Cycling has become an extremely popular mode of transport in recent years but with the increase in the number of cyclist deaths, is it time to look at how we are handling this popularity boost?
The number of cyclists killed on Irish roads doubled last year compared to 2013. A total of 12 cyclists were killed compared to five the year previous.
The Road Safety Authority said the greatest number of fatalities occurred in Dublin, followed by Limerick – while January and July were the most dangerous months.
However, Dublin was ranked 9th in the world on the Copenhagenize index list of bike-friendly cities for 2013.
The report stated that the introduction of DublinBikes was instrumental in re-establishing the bicycle on the urban landscape in Dublin.
Dublin City Council data reveals that since the DublinBikes scheme began in 2009 – cycling has increased by 43% – that’s more than any other form of transport.
A count of cycle traffic in Dublin city from 2011 to 2013 shows a jump of 20,000 cyclists:
Dublin City Council tallied all traffic passing the Canal Cordon between 7am and 10am every day in November from 2011-2013.
It surveyed 33 locations – so that anyone entering Dublin must pass through a cordon point. It found that cycling had by far the largest increase during that time:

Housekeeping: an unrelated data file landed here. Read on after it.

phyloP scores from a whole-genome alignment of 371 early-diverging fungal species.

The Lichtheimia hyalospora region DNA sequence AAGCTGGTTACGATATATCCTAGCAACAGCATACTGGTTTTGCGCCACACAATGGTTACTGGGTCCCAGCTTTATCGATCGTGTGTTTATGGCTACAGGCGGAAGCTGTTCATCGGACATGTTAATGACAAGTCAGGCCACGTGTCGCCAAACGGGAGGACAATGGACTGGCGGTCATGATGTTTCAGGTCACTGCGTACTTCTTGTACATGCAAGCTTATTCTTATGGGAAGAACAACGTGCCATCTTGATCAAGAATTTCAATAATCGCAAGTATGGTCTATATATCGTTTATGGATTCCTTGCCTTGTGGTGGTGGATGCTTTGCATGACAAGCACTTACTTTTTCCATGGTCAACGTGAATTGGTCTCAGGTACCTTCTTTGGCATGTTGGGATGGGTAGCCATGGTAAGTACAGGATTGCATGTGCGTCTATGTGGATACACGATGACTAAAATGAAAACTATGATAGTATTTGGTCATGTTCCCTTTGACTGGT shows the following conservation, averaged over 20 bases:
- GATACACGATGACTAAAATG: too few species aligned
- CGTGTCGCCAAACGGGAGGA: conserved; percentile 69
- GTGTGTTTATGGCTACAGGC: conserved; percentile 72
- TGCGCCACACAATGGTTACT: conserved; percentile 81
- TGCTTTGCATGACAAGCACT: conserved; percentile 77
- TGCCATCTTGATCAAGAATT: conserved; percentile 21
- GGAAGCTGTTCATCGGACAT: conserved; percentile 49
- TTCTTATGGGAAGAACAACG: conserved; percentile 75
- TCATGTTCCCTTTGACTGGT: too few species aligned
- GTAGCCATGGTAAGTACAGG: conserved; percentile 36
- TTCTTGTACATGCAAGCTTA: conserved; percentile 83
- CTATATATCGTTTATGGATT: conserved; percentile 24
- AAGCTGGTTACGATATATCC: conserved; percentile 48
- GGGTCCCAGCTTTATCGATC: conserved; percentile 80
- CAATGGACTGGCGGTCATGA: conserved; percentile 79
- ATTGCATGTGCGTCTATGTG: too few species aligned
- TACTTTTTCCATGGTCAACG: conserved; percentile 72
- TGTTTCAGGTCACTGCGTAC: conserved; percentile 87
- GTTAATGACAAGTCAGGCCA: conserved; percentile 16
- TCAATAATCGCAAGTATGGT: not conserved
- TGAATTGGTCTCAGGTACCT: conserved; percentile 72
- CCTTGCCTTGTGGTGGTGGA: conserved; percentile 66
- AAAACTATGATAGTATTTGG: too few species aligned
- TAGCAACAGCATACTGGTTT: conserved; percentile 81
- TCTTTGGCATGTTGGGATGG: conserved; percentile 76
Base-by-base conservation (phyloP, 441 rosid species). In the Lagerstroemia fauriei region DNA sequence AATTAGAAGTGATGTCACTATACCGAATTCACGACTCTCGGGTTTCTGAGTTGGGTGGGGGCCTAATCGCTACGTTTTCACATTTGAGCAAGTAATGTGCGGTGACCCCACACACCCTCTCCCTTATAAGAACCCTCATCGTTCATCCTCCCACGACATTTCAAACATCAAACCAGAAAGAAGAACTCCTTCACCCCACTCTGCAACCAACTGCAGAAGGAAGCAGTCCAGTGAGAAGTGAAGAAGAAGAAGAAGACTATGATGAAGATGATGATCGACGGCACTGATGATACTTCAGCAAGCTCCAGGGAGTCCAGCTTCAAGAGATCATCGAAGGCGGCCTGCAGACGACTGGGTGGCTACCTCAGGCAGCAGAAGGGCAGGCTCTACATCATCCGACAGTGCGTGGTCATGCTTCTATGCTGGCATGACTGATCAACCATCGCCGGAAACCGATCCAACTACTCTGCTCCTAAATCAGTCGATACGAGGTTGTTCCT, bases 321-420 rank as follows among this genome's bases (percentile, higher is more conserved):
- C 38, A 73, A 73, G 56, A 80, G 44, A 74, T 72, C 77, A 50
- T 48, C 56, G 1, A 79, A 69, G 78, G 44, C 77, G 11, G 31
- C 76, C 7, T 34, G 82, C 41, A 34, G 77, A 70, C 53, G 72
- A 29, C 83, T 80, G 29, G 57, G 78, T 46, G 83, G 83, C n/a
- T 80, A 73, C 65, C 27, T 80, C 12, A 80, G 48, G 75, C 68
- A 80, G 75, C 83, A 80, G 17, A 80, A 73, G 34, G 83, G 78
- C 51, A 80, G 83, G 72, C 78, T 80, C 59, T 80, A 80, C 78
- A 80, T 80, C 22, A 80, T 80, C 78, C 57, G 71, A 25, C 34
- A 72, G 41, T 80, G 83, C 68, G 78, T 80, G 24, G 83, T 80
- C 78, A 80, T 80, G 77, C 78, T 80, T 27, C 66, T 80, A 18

The growth isn’t planning on slowing down either - Dublin City Council is committed to growing cycle numbers in the city as part of it’s national aim of cycling making up 10% of commuter journeys by 2020.
However, a Trinity College study found that cycling in Dublin is generally perceived as unsafe by both experienced and inexperienced cyclists.
The RSA recorded 2,133 cycling injuries in 2013 (2,000 minor and 133 serious), yet hospitals logged 6,565 episodes of care for cyclists.
However, the RSA states that these episodes includes falls and other incidents that are not classified as road traffic collisions within the hospital system.
Dr Brian Caulfield, Assistant Professor in Civil Engineering in the School of Engineering at Trinity College Dublin, says many cycling accidents are not reported:
When people get in a car accident they report it to their insurance company or the gardaí, but cycling accidents are typically going under reported.
Caulfield said this is one of the main problems in tackling cycling safety in Dublin.
Dublin City Council told TheJournal.ie that providing a safe environment for cyclists is crucial and measures are being taken such as the introduction of a 30kph speed limit in parts of the city centre and cycle safety training for primary school children.
It also has plans for more segregated cycle paths. It says parts of Greenways along the Tolka and the Sutton to Sandycove have already been provided and the council is planning for other routes on the Dodder, Liffey and Royal Canal.